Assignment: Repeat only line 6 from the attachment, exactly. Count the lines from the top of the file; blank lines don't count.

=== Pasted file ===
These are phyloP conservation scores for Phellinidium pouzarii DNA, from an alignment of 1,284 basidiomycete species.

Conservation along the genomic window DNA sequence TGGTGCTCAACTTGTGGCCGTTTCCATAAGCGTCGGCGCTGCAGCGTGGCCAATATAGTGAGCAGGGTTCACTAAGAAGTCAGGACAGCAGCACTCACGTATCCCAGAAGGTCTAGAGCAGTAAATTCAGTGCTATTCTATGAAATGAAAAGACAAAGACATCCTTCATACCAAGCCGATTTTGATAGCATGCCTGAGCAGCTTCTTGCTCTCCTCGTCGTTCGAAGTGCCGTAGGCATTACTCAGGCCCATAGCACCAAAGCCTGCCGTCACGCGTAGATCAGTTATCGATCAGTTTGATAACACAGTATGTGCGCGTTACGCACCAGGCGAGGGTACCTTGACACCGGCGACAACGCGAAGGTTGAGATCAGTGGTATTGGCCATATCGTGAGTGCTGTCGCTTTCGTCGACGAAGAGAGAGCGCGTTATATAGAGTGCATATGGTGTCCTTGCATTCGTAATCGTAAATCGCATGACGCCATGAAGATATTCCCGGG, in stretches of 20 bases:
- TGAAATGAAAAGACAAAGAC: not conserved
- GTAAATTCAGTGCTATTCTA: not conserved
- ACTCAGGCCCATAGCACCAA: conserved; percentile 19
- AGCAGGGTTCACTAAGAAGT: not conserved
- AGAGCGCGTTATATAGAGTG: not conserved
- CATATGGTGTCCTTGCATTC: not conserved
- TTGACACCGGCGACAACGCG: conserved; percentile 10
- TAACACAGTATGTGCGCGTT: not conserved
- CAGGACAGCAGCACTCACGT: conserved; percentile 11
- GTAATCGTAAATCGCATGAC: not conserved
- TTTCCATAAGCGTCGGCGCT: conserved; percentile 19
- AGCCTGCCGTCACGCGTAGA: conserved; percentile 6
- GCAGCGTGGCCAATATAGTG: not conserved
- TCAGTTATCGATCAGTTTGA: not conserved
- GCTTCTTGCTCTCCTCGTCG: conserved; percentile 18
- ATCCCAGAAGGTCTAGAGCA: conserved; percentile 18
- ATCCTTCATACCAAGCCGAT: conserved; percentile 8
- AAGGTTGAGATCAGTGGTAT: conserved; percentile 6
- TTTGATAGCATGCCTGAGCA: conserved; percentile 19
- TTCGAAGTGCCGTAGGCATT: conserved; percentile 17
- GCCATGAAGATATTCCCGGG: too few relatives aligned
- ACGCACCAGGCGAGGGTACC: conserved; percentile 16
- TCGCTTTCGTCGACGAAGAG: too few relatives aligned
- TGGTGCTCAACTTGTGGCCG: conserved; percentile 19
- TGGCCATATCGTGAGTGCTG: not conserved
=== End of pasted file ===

- AGCAGGGTTCACTAAGAAGT: not conserved